Friday, December 23, 2016

Valuable but neglected – some oil yielding plants from the southern plains of Nepal

Some plants are valuable but neglected. And among those valuable but neglected are some of the oil yielding plants cultivated in the southern plains of Nepal.

I’m talking about castor oil, linseed oil, wild linseed, sesame and chamomile. While the linseed is still cultivated in large quantities, its importance is unknown to the farmers. Except for its use in few Tharu cuisines like the water snail curry for the non-vegetarians and jackfruit and bamboo shoots curry for the vegetarians.

Meanwhile chamomile is being cultivated for its essential oil, largely by the Tharus in the Mid and Far Western Nepal in the lands near protected areas. Just to prevent the wild animals marauding on the crops.

Let’s talk about these plants in detail.

Castor oil plant by Flickr user Kenneth Cole Schneider. (CC BY-NC-ND 2.0)
Castor oil

One of the most neglected oil seeds is castor oil. These plants grow on fallow lands and garbage dumps on its own. In the past, castor oil was used to burn oil lamps in the southern plains of Nepal during Sukrati, the festival of lights called Tihar and Deepawali in other parts of the country. The oil was also used as a pain reliever. I’ve heard my grandmother telling about its benefits and applying it on her joints and back to get rid of any pain and stiffness. And my grandfather, a traditional healer, used to make concoctions using the castor oil to cure ringworm infections.

Castor seeds by Flickr user budak. (CC BY-NC-ND 2.0)

The oil, used widely in shampoo, soaps, cosmetics and massage oils, helps fight signs of aging, moisturises skin, reduces skin pigmentation and acne, promotes hair growth, prevents premature hair greying and conditions hair among other benefits.

So, isn’t it sad that we’ve left cultivating this useful plant?  


Linseed oil has always been neglected. In the terai, people take it as a poor man’s replacement of mustard oil. However, this oil has plenty of benefits. And linseed has been termed as a superfood in the West.

Flax (Linum usitatissimum) or linseed by user Peter O'Connor aka anemoneprojectors. (CC BY-SA 2.0)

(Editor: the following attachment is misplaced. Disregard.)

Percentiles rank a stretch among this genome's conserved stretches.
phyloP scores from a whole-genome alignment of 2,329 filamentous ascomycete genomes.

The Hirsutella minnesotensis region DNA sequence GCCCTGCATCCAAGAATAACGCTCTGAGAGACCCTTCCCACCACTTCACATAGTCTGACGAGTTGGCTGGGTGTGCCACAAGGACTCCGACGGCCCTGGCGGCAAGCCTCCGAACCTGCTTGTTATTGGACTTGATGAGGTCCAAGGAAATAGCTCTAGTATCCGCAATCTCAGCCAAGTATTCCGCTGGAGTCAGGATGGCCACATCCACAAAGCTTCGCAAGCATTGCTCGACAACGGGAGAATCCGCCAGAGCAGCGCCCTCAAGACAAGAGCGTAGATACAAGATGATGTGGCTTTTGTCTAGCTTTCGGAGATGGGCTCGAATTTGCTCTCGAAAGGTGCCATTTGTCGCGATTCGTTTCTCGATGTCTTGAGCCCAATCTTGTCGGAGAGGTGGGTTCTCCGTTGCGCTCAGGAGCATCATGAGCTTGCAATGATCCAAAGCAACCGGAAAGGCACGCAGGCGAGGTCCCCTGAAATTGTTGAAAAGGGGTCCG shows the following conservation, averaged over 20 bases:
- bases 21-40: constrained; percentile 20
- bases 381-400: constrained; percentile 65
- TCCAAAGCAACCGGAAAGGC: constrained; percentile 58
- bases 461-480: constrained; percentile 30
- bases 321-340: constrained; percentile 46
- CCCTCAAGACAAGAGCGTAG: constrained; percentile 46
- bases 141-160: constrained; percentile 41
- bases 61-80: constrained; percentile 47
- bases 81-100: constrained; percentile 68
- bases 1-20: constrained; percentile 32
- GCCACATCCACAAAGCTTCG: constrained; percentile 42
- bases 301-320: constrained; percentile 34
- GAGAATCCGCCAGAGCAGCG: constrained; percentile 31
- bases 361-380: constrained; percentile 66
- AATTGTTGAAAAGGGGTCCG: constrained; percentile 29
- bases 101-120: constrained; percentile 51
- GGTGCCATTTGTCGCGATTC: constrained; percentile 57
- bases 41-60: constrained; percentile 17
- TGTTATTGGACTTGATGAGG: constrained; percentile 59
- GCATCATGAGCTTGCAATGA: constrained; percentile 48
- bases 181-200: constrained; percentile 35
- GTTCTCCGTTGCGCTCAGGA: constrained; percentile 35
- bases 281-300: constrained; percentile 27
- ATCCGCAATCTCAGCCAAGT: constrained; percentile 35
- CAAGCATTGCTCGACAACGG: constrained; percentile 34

People in the terai, especially the Tharus in the Eastern Nepal, still use linseed powder to garnish some curries like jackfruit, bamboo shoots and ghonghi (water snails). Without the linseed powder the curry is tasteless for them!

Though considered a poor man’s dietary intake, the medical science has confirmed that the linseed oil or the flax seeds protects from osteoporosis. It is also considered as a laxative and a hormonal balancer.

The oil also relieves inflammation and pain. That’s why you can see old people still resorting to linseed oil massages.

Linseed cultivation is so easy that you just need to sprinkle the linseed in the paddy fields when the rice starts to flower. The linseed grows well from the moisture remaining in the field and just few months after the rice harvest, you can harvest the linseed crop. And it has been cultivated since ages in this way.

So, let’s continue cultivating it and start using more linseed powder and linseed oil in our diets!

Wild linseed

This wild variety of linseed is still grown in the terai, but by limited farmers.

The lesser known sibling of linseed. A native variety, it is still cultivated for its long black seeds which are a bit different from brown and smaller linseed. While the linseed flowers are purplish blue and the plants are small and frail, this variety called 'bonchikna' (a vulgar word though in Nepali) in the southern plains yield oil which is much viscous than regular mustard and linseed oil. It's still used for cooking purposes but not preferred over the former ones. More research is needed to find out its benefits. Though lesser known and less preferred, it's a joy to see fields of these beautiful flowers in the southern plains of Nepal during the month of November! --------------------- #native #linseed #terai #Nepal #beautifulflower #picoftheday #teraidiaries #travelblog #instapic #flowers #oilseeds
A photo posted by Sanjib Chaudhary (@sankuchy) on


Though the sesame has been tagged as a purity material – a must offering to Shani Dev and other gods in Hindu mythology, it is being cultivated less and less these days.

A photo posted by Sanjib Chaudhary (@sankuchy) on


Chamomile is a recent addition to the list of cash crops being grown in the terai. Currently grown only in the Mid and Far Western Nepal, farmers need to spread its cultivation even in the Eastern Nepal. 

A photo posted by Sanjib Chaudhary (@sankuchy) on

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